We only talk in terms of whether we have adequate buses, or adequate Metro services. Of course, there is a huge deficit. However, to see a change, we have to implement an integrated framework where it’s not just about bringing a bus to the city, but also ensuring that it is reliable, comfortable and at the doorstep. Think in terms of service. Imagine the number of interchanges required if one takes public transport to reach one’s destination. The moment we do that, we end up paying more. This is called the interchange penalty, which increases the transport cost. The current public transport system is disintegrated. We need to integrate it physically and through fare integration, so that it provides last mile connectivity but without additional cost. The bus system is supposed to be the spine of the public transport system, but it has dwindled over the years. Today if we need 12,000 buses in the city, we have around 5,000. Simultaneously, we also require restraint measures . We need to stop giving hidden subsidies to vehicles with free parking, minimal charges of using the roads and not recovering the cost of congestion from them. The subsidy given to the personal vehicle user makes personal transport comparatively more affordable than public transport. It is in conflict. Recently, Delhi adopted parking rules, which is asking for parking management as a demand management tool. So, while you are meeting the requirement of parking, you have to reduce the demand of parking.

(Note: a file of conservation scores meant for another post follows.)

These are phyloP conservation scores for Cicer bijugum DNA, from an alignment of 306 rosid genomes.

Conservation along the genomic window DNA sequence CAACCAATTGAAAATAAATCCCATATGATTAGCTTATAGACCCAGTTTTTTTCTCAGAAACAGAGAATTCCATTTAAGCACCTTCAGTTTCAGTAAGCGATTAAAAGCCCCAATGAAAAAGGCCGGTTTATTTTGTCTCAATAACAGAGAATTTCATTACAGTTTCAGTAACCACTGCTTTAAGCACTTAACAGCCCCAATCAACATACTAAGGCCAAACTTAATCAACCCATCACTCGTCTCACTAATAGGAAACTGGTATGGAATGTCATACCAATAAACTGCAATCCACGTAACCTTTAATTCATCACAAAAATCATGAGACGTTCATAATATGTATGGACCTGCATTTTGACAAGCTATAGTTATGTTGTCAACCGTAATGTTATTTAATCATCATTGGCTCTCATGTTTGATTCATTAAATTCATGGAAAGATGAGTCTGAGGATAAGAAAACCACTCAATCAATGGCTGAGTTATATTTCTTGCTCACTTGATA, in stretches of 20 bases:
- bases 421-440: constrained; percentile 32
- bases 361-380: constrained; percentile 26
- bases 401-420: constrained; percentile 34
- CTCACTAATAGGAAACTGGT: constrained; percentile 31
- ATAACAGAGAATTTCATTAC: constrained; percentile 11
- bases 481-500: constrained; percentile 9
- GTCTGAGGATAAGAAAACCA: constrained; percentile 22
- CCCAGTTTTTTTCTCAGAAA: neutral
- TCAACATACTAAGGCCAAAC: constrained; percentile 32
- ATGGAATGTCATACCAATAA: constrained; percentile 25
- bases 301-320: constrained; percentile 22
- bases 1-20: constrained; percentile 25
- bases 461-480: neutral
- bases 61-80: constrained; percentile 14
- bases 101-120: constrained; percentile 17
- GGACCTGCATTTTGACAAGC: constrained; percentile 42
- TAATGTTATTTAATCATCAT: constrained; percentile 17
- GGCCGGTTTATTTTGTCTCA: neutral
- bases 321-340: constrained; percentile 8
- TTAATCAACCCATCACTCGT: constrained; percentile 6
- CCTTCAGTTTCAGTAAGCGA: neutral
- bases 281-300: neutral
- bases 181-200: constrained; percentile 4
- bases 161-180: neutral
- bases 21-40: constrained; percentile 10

The odd-even scheme kicks in on Monday. Do you think such temporary measures can bring down the vehicular pollution that is choking Delhi?